You have made a big, unsubstantiated jump here that does not follow. You have not proved that the deposit was not made during Noah’s Flood. Nor have you demonstrated that it was deposited over millions of years. You have explained that mining companies plan their mines based on the geometric shape of the deposits. Also, you have presented some of the standard geological interpretations for the depositional environments without realizing that these interpretations are based on hidden philosophical assumptions with built-in long-age implications. This is what needs to be brought into the open so you can free your mind and get back to the real geological data.

There are many other features of coal deposits globally that point to catastrophic allochthonous (originating in a place other than where found) deposition. I do not know the details of the coalfield you speak about, but from other coal measures around the world you can expect to find the following features in your area:

  1. Often there are boulders incorporated in the coal, pointing to catastrophic deposition (E.g.: Price, P.H., Erratic Boulders in Sewell Coal of West Virginia, The Journal of Geology 40(1):62–73, 1932).
  2. Often there are large, well-preserved tree trunks passing through coal seams, again pointing to rapid deposition (see the first image above (the Journal cover) of a tree trunk within ‘Permian’ coal measures north of Sydney, Australia).
  3. Often these tree trunks sit in a near-vertical position indicating that the various layers covering the trunk were laid down rapidly (see Polystrate fossils: evidence for a young earth).
  4. Usually the coal demonstrates sorting by water with finer vegetation, such as leaves and branches, in one area and the large wooden tree trunks in another.
  5. Usually the seams have clay, or seat earth as you mention, underneath, not soil, indicating that the vegetation did not grow in place but was washed in.
  6. Often the coal has a low ash content (not the partings but within the coal itself) indicating that it did not accumulate slowly over millions of years, otherwise it would have been contaminated by dust and sediment.
  7. Often the coal is in Z-shaped or forked seams indicating that the seams were deposited quickly (see Forked seams sabotage swamp theory).
  8. Etc.
  9. Once again, thanks very much for your message. I hope you will do more reading about coal and geology on our site. I have met many geologists in my travels who have found creation.com geology articles helpful. Many have told me they had read through many of the articles over a period of time, and found them life changing. They said they had to do a lot of reading because they had absorbed so many long-age ideas from their training, which acted as road blocks in their thinking.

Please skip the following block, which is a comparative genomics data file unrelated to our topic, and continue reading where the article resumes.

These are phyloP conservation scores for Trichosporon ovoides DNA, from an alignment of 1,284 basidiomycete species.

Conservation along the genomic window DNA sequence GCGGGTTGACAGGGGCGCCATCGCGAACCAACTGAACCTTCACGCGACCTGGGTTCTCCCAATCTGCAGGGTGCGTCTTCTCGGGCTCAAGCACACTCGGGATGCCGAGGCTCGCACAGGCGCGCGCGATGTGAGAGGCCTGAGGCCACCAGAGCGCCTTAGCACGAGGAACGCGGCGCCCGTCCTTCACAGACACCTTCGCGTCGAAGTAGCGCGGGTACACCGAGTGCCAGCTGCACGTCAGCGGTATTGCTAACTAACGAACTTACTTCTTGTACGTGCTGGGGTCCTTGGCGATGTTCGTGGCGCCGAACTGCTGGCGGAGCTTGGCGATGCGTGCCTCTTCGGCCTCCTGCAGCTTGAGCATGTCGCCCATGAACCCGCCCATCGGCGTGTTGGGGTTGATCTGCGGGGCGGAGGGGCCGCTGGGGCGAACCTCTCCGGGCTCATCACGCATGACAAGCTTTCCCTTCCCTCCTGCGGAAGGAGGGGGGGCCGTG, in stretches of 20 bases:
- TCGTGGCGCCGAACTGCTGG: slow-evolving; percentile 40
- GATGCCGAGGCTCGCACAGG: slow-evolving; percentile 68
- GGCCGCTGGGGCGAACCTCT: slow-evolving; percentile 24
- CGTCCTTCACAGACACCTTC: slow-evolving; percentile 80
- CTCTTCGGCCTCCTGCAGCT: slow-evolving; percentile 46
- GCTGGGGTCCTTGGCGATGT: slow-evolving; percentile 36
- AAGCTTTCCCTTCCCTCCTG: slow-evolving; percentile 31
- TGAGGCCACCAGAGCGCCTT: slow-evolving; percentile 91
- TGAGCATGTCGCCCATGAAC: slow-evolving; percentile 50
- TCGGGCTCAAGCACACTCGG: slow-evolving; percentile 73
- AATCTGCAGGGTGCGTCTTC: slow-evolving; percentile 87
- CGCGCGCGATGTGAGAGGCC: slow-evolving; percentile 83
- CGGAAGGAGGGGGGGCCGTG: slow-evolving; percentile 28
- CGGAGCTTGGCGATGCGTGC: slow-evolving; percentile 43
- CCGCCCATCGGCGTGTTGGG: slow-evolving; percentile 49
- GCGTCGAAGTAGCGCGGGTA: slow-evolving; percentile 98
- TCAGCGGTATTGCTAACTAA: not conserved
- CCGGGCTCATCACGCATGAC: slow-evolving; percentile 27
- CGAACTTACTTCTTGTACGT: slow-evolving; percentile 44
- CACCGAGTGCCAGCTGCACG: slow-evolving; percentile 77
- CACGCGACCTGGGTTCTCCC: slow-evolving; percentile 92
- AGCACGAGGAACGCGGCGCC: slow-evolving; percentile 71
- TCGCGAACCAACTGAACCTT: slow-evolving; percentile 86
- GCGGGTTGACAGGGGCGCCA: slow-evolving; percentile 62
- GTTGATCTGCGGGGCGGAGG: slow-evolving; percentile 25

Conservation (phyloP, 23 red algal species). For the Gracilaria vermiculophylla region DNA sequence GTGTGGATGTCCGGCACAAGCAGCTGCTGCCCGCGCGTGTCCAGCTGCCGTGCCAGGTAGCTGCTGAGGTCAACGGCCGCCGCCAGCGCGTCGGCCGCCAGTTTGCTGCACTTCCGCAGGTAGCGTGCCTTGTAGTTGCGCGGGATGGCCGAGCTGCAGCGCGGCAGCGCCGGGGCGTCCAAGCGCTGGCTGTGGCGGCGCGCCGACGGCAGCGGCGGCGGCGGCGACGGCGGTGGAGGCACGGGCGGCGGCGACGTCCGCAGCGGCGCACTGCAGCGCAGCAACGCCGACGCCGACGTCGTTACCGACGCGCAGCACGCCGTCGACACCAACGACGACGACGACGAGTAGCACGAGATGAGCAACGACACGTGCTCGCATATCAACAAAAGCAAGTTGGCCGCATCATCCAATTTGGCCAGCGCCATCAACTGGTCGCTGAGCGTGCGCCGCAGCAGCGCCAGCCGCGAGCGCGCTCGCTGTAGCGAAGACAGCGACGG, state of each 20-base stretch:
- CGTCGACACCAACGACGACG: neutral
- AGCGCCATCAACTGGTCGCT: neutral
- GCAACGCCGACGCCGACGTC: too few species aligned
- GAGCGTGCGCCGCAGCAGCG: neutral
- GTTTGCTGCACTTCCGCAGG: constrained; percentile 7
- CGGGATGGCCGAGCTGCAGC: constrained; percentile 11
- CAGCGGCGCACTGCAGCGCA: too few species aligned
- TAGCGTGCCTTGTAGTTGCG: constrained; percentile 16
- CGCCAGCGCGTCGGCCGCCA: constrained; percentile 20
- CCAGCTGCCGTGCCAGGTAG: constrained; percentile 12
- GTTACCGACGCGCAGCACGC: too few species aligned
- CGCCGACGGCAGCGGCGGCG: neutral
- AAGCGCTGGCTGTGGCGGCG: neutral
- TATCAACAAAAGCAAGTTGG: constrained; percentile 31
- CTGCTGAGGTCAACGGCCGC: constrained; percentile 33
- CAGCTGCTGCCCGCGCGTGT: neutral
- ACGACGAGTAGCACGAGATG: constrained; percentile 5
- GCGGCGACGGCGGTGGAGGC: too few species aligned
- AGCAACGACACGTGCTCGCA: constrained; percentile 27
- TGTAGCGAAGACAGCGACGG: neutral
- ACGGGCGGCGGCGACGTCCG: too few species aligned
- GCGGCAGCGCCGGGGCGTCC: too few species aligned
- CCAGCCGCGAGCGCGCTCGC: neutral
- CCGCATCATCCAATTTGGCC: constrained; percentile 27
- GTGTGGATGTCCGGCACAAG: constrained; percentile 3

The fact is that the Bible is recording the true history of the earth. It tells us how the Creator God has interacted with people in the past, and that indicates how He wants to have a relationship with us in the present. He has a plan for our lives. We will never find satisfaction or fulfilment until we fulfil the purpose for which He has placed us on this earth.

    All the best,
    Tas Walker

Helpful Resources

Flood By Design
by Michael J Oard
From
US $15.00

Readers’ comments

Roy A.
Thank God for Geologists on the creation side. I too, would have been taken in by the "story" and not the actual observable "facts and evidence."

Great article and very helpful.
Michael T.
"As soon as you start talking about depositional environments you have moved from geological observation to philosophical interpretation, and that is where the issue becomes confused. When you speak of alluvial fans, delta-plains, and lakes, etc. you are describing the types of environments we see on the earth today, where these features persist for hundreds and thousands of years."

I have re-read this a few times and I *think* Tas Walker is saying that the "depositional environments from proximal conglomeratic alluvial fans through fluvial, delta-plain, lake margin, back barrier and blanket mires in sediment starved basins" are long-age mechanisms which have been imagined to account for large coal deposits.
Tas Walker
Hi Michael, No, I'm saying the concept of an environment as generally applied is a long-age concept based on the idea that the present is the key to the past. It's a term that carries long-age connotations. The conditions under which the sediments deposited during Noah's Flood only lasted for days and weeks, so the term environment tends to give a misleading impression.
Peter N.
Great article. It was interesting that S.M.'s certainty in his science almost blinded me and seemed convincing at first - but then your reply showed that we all risk being blinded by assuming that the good stories we have been taught are true rather than checking to see whether other stories fit the facts better with less assumptions.